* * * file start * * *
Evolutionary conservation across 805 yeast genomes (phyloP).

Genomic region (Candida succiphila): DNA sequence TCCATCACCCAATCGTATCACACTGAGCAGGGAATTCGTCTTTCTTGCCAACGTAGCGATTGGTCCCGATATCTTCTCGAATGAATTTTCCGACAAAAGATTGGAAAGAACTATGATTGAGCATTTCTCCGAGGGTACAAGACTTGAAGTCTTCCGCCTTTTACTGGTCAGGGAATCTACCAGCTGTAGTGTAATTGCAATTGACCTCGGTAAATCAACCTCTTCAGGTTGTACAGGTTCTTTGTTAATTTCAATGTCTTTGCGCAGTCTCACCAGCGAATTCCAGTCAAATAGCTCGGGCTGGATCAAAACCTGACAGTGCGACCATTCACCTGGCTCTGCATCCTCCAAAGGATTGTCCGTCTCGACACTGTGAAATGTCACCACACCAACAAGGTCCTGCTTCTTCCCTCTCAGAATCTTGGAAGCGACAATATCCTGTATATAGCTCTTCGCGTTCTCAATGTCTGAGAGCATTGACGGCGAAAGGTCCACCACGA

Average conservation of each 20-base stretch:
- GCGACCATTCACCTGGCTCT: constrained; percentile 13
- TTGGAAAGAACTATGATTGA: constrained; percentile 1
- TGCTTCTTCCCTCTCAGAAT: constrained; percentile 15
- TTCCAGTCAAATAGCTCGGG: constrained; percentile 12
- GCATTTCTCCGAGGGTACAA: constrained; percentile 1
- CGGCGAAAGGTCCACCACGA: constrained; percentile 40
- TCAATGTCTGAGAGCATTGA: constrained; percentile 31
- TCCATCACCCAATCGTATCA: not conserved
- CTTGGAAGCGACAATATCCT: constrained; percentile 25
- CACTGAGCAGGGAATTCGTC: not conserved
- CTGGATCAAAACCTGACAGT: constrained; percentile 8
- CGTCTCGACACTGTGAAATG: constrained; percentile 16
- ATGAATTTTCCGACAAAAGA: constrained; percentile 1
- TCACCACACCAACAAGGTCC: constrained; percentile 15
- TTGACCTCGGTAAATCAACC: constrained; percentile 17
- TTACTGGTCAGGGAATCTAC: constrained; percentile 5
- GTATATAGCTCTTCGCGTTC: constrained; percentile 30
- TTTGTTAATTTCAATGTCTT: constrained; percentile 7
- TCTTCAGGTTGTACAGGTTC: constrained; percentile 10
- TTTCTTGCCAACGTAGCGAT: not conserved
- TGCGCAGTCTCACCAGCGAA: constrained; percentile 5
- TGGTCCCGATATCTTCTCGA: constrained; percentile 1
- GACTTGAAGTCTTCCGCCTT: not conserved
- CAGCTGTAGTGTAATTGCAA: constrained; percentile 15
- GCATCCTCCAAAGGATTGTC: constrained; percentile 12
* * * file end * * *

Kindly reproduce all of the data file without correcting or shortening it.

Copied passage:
Evolutionary conservation across 805 yeast genomes (phyloP).

Genomic region (Candida succiphila): DNA sequence TCCATCACCCAATCGTATCACACTGAGCAGGGAATTCGTCTTTCTTGCCAACGTAGCGATTGGTCCCGATATCTTCTCGAATGAATTTTCCGACAAAAGATTGGAAAGAACTATGATTGAGCATTTCTCCGAGGGTACAAGACTTGAAGTCTTCCGCCTTTTACTGGTCAGGGAATCTACCAGCTGTAGTGTAATTGCAATTGACCTCGGTAAATCAACCTCTTCAGGTTGTACAGGTTCTTTGTTAATTTCAATGTCTTTGCGCAGTCTCACCAGCGAATTCCAGTCAAATAGCTCGGGCTGGATCAAAACCTGACAGTGCGACCATTCACCTGGCTCTGCATCCTCCAAAGGATTGTCCGTCTCGACACTGTGAAATGTCACCACACCAACAAGGTCCTGCTTCTTCCCTCTCAGAATCTTGGAAGCGACAATATCCTGTATATAGCTCTTCGCGTTCTCAATGTCTGAGAGCATTGACGGCGAAAGGTCCACCACGA

Average conservation of each 20-base stretch:
- GCGACCATTCACCTGGCTCT: constrained; percentile 13
- TTGGAAAGAACTATGATTGA: constrained; percentile 1
- TGCTTCTTCCCTCTCAGAAT: constrained; percentile 15
- TTCCAGTCAAATAGCTCGGG: constrained; percentile 12
- GCATTTCTCCGAGGGTACAA: constrained; percentile 1
- CGGCGAAAGGTCCACCACGA: constrained; percentile 40
- TCAATGTCTGAGAGCATTGA: constrained; percentile 31
- TCCATCACCCAATCGTATCA: not conserved
- CTTGGAAGCGACAATATCCT: constrained; percentile 25
- CACTGAGCAGGGAATTCGTC: not conserved
- CTGGATCAAAACCTGACAGT: constrained; percentile 8
- CGTCTCGACACTGTGAAATG: constrained; percentile 16
- ATGAATTTTCCGACAAAAGA: constrained; percentile 1
- TCACCACACCAACAAGGTCC: constrained; percentile 15
- TTGACCTCGGTAAATCAACC: constrained; percentile 17
- TTACTGGTCAGGGAATCTAC: constrained; percentile 5
- GTATATAGCTCTTCGCGTTC: constrained; percentile 30
- TTTGTTAATTTCAATGTCTT: constrained; percentile 7
- TCTTCAGGTTGTACAGGTTC: constrained; percentile 10
- TTTCTTGCCAACGTAGCGAT: not conserved
- TGCGCAGTCTCACCAGCGAA: constrained; percentile 5
- TGGTCCCGATATCTTCTCGA: constrained; percentile 1
- GACTTGAAGTCTTCCGCCTT: not conserved
- CAGCTGTAGTGTAATTGCAA: constrained; percentile 15
- GCATCCTCCAAAGGATTGTC: constrained; percentile 12